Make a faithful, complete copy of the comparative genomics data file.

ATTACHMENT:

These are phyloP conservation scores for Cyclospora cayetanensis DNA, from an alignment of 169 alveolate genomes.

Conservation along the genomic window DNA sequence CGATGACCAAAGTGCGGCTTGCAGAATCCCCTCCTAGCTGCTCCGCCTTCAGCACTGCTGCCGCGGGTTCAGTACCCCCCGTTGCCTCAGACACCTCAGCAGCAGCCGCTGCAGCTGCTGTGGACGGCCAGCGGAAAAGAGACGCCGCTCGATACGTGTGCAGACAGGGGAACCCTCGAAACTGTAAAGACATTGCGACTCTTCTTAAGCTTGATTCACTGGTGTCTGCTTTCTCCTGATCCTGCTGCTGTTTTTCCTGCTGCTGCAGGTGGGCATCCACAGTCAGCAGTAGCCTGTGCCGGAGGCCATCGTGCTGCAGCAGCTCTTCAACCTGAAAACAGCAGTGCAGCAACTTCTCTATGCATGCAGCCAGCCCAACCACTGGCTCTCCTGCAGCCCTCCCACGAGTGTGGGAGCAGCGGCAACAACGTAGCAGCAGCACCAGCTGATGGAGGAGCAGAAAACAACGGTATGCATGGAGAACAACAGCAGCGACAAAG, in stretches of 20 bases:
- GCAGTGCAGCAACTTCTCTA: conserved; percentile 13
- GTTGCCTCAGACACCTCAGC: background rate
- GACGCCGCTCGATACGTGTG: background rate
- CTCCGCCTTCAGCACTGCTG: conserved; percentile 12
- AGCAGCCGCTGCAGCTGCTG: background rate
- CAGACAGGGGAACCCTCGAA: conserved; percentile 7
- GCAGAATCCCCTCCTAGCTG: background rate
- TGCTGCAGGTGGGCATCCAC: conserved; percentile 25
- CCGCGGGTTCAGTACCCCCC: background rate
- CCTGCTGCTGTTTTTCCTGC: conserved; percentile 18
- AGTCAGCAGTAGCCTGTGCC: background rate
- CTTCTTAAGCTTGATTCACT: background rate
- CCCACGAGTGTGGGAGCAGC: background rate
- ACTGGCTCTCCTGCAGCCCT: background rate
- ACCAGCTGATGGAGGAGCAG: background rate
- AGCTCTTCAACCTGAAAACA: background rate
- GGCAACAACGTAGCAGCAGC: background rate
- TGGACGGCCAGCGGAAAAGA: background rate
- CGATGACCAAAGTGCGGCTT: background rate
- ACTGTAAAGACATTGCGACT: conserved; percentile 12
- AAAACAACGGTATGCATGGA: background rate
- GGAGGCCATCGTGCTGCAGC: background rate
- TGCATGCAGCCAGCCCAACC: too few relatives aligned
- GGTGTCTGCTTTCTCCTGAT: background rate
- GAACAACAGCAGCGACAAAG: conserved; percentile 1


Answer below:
These are phyloP conservation scores for Cyclospora cayetanensis DNA, from an alignment of 169 alveolate genomes.

Conservation along the genomic window DNA sequence CGATGACCAAAGTGCGGCTTGCAGAATCCCCTCCTAGCTGCTCCGCCTTCAGCACTGCTGCCGCGGGTTCAGTACCCCCCGTTGCCTCAGACACCTCAGCAGCAGCCGCTGCAGCTGCTGTGGACGGCCAGCGGAAAAGAGACGCCGCTCGATACGTGTGCAGACAGGGGAACCCTCGAAACTGTAAAGACATTGCGACTCTTCTTAAGCTTGATTCACTGGTGTCTGCTTTCTCCTGATCCTGCTGCTGTTTTTCCTGCTGCTGCAGGTGGGCATCCACAGTCAGCAGTAGCCTGTGCCGGAGGCCATCGTGCTGCAGCAGCTCTTCAACCTGAAAACAGCAGTGCAGCAACTTCTCTATGCATGCAGCCAGCCCAACCACTGGCTCTCCTGCAGCCCTCCCACGAGTGTGGGAGCAGCGGCAACAACGTAGCAGCAGCACCAGCTGATGGAGGAGCAGAAAACAACGGTATGCATGGAGAACAACAGCAGCGACAAAG, in stretches of 20 bases:
- GCAGTGCAGCAACTTCTCTA: conserved; percentile 13
- GTTGCCTCAGACACCTCAGC: background rate
- GACGCCGCTCGATACGTGTG: background rate
- CTCCGCCTTCAGCACTGCTG: conserved; percentile 12
- AGCAGCCGCTGCAGCTGCTG: background rate
- CAGACAGGGGAACCCTCGAA: conserved; percentile 7
- GCAGAATCCCCTCCTAGCTG: background rate
- TGCTGCAGGTGGGCATCCAC: conserved; percentile 25
- CCGCGGGTTCAGTACCCCCC: background rate
- CCTGCTGCTGTTTTTCCTGC: conserved; percentile 18
- AGTCAGCAGTAGCCTGTGCC: background rate
- CTTCTTAAGCTTGATTCACT: background rate
- CCCACGAGTGTGGGAGCAGC: background rate
- ACTGGCTCTCCTGCAGCCCT: background rate
- ACCAGCTGATGGAGGAGCAG: background rate
- AGCTCTTCAACCTGAAAACA: background rate
- GGCAACAACGTAGCAGCAGC: background rate
- TGGACGGCCAGCGGAAAAGA: background rate
- CGATGACCAAAGTGCGGCTT: background rate
- ACTGTAAAGACATTGCGACT: conserved; percentile 12
- AAAACAACGGTATGCATGGA: background rate
- GGAGGCCATCGTGCTGCAGC: background rate
- TGCATGCAGCCAGCCCAACC: too few relatives aligned
- GGTGTCTGCTTTCTCCTGAT: background rate
- GAACAACAGCAGCGACAAAG: conserved; percentile 1